Short History of Glastonbury
Cradle of Christianity
Glastonbury is a small market town lying amidst orchards and water-meadows in the reclaimed Somerset Levels around Glastonbury Tor. This conical hill of about 500ft rises abruptly from the moor to be crowned by the ruined chapel of St. Michael. Its importance as a place of pagan worship may date back to the time of the Iron Age 'Glastonbury Lake Village,' the earliest known major settlement in the area. It was not until after the Romans had come and gone, however, that Glastonbury began to grow in importance. Legend has the great Abbey, for which the town is famous, being founded at this time, if not earlier. It was certainly flourishing by AD 680, under the patronage of the Kings of Wessex. The establishment was overlord of Glastonbury until the Dissolution in the mid-16th century.
Henry II granted the town a charter exempting the townsfolk from the jurisdiction of Royal officials. A fair was granted in 1127 and another in 1282. The charter rights were recognised by Edward I whilst staying at the Abbey in 1278. He complied with the abbot's insistence and held his Royal Court of Justice at the chapel of St. Gildas in Street, just outside abbey lands. In 1319, Glastonbury was required to return a Member of Parliament, but it did not comply and has not since. Queen Anne incorporated the borough in 1706 and the corporation reformed by Act of Parliament in 1835.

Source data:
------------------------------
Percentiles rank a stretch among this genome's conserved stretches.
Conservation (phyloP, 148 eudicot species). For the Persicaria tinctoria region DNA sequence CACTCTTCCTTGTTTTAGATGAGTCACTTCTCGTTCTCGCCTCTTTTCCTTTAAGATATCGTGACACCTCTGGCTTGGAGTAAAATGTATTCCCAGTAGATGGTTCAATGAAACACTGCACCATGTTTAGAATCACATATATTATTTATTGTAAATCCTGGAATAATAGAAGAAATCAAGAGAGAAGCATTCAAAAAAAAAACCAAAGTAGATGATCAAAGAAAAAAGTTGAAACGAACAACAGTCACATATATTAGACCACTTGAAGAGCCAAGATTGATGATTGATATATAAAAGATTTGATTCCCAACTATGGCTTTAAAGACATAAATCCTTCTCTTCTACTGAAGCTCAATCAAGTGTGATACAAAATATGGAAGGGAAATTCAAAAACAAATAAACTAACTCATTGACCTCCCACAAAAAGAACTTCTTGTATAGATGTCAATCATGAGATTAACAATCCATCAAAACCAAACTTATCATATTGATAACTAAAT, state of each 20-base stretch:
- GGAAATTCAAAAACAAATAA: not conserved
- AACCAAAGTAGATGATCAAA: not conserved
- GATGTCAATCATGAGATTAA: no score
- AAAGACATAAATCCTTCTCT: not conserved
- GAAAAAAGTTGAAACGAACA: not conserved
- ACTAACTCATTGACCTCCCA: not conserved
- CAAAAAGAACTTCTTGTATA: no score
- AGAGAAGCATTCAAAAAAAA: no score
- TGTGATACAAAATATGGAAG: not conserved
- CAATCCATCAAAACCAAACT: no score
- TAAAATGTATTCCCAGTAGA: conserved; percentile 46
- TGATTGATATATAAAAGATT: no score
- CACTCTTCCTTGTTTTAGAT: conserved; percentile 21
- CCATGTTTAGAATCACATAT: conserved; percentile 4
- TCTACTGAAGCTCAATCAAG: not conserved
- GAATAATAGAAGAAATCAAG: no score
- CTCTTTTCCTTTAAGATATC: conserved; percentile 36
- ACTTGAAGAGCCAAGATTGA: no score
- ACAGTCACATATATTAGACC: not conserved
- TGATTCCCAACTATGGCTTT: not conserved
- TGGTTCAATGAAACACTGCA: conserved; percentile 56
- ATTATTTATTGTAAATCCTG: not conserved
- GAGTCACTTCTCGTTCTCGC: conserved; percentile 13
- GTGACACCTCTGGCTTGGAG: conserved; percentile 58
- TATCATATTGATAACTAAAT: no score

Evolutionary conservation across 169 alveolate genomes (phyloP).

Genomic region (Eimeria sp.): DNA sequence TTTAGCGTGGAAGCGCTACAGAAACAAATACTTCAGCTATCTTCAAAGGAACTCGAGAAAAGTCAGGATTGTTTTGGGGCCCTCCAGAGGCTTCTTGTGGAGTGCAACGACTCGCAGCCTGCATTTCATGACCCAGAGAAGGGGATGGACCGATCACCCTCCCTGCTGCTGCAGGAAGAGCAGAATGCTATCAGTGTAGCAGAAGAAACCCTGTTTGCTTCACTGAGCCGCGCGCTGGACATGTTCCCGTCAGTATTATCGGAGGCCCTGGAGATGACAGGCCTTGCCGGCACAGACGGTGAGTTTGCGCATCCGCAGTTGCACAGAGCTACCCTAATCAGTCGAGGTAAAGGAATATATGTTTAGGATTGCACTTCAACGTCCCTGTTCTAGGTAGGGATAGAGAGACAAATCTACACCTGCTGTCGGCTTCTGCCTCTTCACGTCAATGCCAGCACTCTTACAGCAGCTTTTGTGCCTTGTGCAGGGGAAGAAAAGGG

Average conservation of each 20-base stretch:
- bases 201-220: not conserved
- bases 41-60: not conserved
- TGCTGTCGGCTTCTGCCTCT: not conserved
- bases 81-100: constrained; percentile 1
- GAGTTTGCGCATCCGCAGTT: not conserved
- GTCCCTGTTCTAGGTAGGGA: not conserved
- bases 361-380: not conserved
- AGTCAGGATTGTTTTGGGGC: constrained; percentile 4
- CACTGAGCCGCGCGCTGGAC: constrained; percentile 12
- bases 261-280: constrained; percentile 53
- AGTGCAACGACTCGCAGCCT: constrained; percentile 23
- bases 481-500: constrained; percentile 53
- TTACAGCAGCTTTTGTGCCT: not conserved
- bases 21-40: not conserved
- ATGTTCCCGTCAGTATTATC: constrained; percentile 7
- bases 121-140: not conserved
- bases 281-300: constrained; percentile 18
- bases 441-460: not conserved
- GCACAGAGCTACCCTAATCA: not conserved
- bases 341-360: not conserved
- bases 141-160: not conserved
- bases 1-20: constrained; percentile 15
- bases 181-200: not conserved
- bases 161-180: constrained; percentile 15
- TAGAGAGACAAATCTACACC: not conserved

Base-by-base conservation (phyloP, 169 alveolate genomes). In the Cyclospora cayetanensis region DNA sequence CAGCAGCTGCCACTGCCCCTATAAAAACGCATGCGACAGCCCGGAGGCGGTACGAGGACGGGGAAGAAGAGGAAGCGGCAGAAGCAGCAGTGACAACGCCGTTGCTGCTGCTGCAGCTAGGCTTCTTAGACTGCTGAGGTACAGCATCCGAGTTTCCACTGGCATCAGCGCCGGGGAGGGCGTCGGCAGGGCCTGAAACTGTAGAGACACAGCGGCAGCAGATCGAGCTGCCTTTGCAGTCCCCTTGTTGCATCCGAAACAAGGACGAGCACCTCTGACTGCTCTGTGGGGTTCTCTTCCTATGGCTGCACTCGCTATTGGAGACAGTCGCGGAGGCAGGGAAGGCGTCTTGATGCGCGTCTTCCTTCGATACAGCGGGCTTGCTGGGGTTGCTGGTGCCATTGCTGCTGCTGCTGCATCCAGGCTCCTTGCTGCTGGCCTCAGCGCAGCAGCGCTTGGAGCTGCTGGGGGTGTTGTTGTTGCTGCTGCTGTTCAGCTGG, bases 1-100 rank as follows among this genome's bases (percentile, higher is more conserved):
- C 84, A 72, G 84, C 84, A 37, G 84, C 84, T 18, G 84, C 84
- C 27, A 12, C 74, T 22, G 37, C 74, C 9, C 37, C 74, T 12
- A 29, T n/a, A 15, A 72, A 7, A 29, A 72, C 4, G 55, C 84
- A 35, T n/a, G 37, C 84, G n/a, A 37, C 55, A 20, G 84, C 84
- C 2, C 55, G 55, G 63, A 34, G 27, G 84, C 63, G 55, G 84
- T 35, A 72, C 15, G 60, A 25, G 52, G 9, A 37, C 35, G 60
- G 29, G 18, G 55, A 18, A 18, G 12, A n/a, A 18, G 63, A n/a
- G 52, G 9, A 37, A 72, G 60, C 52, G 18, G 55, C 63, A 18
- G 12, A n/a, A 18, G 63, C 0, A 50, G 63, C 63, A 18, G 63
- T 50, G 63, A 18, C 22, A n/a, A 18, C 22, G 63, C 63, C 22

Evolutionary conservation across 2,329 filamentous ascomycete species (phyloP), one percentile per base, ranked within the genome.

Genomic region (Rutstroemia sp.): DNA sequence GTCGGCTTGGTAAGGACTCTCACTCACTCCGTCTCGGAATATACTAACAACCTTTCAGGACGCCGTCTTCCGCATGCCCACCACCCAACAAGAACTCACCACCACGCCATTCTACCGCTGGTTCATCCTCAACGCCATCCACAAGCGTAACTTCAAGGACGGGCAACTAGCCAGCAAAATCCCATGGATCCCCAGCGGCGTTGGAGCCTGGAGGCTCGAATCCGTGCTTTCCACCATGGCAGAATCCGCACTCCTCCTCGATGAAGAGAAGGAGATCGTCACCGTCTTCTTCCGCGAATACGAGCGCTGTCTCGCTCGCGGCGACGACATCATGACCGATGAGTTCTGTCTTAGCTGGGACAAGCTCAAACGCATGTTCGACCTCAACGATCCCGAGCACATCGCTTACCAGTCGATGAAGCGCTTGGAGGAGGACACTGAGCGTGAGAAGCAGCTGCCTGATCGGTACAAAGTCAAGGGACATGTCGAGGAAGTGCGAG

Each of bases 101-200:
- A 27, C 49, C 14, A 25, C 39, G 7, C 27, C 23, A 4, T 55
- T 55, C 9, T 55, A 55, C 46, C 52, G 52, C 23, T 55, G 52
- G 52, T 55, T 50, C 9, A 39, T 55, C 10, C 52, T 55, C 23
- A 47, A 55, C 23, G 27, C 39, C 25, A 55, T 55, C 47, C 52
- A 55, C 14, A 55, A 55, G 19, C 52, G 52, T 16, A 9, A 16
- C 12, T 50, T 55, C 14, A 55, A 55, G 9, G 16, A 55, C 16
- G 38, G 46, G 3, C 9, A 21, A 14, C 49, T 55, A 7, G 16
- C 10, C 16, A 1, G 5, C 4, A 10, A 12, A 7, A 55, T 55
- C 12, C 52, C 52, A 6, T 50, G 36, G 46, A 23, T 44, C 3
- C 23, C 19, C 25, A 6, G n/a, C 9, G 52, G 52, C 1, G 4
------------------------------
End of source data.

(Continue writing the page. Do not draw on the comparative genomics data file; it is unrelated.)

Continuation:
After the Dissolution, the abbey was granted to Sir Peter Carew by Queen Elizabeth in 1559. Foreign weavers, mostly Flemings, were introduced to teh town in order to check its decay and some settled in the abbey ruins. The local cloth trade continued to flourish for a century, when it was replaced by silk-weaving, stocking-knitting and glove-making. All these industries had died out by the turn of the 20th century.